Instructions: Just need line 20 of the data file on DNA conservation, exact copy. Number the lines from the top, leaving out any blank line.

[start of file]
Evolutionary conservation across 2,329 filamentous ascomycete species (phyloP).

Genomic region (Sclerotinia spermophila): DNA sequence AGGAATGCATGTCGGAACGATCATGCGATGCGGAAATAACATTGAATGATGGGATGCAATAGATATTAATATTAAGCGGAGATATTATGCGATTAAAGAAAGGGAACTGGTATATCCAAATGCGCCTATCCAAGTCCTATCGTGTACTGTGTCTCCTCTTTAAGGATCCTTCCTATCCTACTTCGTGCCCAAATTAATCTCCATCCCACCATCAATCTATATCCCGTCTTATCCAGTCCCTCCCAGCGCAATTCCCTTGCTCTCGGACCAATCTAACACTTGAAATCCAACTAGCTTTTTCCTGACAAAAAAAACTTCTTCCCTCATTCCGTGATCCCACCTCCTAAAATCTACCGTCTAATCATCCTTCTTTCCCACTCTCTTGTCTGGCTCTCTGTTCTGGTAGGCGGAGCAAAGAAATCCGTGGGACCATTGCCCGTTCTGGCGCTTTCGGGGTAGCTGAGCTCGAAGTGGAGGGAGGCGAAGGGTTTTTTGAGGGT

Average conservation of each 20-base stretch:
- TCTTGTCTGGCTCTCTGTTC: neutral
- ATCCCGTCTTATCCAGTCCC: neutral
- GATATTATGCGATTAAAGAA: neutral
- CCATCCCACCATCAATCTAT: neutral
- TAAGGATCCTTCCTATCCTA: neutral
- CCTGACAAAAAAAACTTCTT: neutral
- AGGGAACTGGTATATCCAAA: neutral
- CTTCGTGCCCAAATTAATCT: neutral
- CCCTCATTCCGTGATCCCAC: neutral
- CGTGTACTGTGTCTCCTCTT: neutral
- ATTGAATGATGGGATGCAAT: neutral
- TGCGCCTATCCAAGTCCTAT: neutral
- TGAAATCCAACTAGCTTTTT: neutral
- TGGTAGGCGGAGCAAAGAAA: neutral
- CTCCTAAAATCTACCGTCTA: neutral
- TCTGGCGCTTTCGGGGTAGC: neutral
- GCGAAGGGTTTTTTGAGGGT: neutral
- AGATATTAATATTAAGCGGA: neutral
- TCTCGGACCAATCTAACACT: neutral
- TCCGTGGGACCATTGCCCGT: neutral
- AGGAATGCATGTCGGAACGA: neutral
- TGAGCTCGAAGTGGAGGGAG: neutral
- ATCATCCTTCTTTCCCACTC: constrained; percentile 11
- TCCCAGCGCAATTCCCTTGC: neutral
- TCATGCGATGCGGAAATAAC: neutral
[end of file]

- GCGAAGGGTTTTTTGAGGGT: neutral